Because TS is a chromosomal disorder, there’s no cure for the condition. But a number of treatments can help:
Although girls with Turner syndrome may have certain learning difficulties, most can attend regular school and classes, and usually:
If you have Turner syndrome, you know that it can affect you in several ways. But it’s only a small part of your total physical, emotional, and intellectual self.
Here are some suggestions that can help you cope:
If you have a friend who has Turner syndrome, remember to respect her emotional and physical needs. For example, she may not always feel comfortable talking about her condition, so let her share only what she feels OK with. You can support your friend just by hanging out and doing things you enjoy together and by being a good listener if she turns to you for advice or comfort.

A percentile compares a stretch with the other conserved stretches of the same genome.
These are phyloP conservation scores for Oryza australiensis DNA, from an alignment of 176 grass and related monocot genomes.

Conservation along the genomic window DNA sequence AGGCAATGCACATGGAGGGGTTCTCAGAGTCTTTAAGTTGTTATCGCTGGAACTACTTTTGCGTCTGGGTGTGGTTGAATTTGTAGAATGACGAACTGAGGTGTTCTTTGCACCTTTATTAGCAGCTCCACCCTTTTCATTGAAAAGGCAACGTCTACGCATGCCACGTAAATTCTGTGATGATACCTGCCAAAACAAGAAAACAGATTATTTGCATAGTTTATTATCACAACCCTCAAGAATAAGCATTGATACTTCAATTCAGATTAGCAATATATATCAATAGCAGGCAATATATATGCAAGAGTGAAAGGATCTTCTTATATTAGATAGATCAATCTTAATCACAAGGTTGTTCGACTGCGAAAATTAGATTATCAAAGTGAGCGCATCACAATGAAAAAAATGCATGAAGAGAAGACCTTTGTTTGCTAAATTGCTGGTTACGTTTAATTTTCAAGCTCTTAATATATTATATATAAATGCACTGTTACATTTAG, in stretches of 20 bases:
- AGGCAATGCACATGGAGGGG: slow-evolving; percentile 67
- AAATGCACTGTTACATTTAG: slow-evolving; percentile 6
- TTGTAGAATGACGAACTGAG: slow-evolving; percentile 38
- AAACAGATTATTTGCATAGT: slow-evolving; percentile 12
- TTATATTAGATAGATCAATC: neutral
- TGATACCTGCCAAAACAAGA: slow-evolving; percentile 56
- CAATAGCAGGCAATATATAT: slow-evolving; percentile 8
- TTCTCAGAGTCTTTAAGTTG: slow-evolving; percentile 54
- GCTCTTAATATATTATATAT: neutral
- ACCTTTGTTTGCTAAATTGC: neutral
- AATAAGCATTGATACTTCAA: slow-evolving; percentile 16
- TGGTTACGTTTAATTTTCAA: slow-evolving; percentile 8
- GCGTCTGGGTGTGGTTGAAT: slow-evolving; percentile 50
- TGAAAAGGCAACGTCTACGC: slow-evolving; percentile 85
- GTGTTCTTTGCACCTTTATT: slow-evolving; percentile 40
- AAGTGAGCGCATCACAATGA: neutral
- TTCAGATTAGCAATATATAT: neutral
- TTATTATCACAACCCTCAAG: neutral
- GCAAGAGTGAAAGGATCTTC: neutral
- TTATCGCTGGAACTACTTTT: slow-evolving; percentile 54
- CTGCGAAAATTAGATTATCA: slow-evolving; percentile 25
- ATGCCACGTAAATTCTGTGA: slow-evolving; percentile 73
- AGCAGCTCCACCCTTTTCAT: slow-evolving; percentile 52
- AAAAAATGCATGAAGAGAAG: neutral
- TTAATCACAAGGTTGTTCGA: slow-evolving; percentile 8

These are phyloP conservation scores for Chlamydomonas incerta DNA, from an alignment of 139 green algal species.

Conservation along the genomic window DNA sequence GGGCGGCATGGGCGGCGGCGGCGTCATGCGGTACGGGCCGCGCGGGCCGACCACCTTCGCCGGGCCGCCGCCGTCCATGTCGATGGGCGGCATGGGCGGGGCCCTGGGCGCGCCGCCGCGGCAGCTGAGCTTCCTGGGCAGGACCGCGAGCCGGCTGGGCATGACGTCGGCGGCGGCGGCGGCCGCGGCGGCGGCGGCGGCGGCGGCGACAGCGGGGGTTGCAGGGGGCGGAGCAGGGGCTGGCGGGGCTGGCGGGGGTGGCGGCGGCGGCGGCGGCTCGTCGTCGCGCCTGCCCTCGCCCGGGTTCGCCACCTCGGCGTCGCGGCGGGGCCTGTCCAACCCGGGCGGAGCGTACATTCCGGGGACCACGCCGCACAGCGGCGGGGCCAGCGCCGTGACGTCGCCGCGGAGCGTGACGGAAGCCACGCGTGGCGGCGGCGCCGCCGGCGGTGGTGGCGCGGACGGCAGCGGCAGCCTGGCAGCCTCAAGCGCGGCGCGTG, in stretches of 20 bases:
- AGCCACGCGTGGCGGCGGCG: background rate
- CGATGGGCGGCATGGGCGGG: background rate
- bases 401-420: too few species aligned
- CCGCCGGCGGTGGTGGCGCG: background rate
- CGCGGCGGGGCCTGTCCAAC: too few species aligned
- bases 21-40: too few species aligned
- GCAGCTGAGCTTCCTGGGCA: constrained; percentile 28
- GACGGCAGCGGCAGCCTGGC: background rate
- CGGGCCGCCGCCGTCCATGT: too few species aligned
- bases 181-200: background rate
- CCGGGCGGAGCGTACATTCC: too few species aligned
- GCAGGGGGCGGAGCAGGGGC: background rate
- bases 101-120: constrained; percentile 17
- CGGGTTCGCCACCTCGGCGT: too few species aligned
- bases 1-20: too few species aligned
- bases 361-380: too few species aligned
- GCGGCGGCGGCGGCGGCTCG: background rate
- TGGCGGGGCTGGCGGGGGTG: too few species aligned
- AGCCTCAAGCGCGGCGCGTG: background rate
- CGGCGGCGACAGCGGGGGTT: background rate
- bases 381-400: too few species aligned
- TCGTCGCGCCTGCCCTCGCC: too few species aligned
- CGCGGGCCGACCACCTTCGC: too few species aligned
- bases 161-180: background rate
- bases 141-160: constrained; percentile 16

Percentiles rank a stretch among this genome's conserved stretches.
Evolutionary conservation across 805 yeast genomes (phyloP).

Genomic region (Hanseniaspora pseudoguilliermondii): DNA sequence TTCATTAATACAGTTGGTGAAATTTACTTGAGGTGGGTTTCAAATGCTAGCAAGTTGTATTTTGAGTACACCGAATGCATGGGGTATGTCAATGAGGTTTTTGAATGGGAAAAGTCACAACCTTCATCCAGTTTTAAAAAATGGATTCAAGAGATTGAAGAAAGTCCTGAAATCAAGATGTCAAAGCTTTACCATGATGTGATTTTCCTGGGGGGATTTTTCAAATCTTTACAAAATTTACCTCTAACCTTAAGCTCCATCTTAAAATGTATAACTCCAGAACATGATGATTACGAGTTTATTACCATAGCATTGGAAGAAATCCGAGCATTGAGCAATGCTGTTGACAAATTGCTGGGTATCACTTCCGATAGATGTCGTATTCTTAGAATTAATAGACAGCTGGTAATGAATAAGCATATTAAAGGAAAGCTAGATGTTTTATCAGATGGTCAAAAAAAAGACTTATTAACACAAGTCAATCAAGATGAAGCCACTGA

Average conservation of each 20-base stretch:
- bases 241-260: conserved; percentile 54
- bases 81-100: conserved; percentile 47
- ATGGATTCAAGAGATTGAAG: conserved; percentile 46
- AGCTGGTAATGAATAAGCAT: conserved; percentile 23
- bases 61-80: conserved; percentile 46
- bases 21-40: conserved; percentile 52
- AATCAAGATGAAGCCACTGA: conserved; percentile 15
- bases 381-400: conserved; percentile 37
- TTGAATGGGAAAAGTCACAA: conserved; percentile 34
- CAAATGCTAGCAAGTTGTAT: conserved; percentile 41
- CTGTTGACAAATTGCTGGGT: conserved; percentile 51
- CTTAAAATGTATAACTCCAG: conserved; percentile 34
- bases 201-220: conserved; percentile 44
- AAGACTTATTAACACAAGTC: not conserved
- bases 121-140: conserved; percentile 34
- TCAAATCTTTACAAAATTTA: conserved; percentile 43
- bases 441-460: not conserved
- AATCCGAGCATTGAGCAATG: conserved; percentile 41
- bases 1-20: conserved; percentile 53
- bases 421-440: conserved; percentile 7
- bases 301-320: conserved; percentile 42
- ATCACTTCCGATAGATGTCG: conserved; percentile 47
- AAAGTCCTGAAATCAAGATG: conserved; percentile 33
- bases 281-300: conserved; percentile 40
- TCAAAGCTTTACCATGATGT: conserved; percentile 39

If you suffer from a chronic illness, you know it can be anything but fun. But you can become better informed and more involved in your care. Here are tips to help you deal.
Concerned about your growth or development? Puberty can be delayed for several reasons. Luckily, doctors usually can help teens with delayed puberty to develop more normally.
We all have problems with self-esteem at certain times in our lives. Here are some tips that might help.
When your body changes, so can your image of yourself. Find out how your body image affects your self-esteem and what you can do.
Note: All information is for educational purposes only. For specific medical advice, diagnoses, and treatment, consult your doctor.
© 1995-2020 KidsHealth®. All rights reserved.
Images provided by The Nemours Foundation, iStock, Getty Images, Veer, Shutterstock, and Clipart.com.